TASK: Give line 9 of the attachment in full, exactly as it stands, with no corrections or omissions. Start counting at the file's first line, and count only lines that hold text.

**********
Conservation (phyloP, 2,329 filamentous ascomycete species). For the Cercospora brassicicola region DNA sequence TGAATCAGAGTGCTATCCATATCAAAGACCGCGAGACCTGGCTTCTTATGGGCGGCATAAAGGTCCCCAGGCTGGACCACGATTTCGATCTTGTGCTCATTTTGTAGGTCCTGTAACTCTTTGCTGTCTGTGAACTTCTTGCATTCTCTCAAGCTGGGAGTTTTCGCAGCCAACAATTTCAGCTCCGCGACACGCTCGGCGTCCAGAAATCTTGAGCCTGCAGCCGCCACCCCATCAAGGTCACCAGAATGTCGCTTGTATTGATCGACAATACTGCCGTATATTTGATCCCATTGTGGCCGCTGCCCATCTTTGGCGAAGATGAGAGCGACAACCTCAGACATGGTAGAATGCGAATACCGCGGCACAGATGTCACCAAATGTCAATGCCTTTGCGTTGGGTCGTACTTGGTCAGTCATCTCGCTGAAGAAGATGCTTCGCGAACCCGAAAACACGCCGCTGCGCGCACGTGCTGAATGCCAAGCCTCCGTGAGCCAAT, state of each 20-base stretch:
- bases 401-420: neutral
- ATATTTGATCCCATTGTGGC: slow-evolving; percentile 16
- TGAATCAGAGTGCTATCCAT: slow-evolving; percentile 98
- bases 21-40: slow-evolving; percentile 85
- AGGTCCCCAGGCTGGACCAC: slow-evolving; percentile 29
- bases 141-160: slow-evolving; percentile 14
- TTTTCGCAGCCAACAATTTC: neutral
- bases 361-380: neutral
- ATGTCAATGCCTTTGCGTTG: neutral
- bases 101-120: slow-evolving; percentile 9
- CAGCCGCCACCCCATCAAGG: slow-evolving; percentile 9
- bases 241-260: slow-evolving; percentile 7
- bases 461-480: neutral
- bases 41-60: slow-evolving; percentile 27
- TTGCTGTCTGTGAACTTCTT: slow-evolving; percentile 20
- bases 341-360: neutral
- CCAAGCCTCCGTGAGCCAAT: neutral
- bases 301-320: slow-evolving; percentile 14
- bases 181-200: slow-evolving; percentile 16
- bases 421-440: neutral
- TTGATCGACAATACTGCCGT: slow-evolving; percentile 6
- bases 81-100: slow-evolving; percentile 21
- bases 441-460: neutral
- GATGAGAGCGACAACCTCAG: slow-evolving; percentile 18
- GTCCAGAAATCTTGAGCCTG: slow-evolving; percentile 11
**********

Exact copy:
- bases 361-380: neutral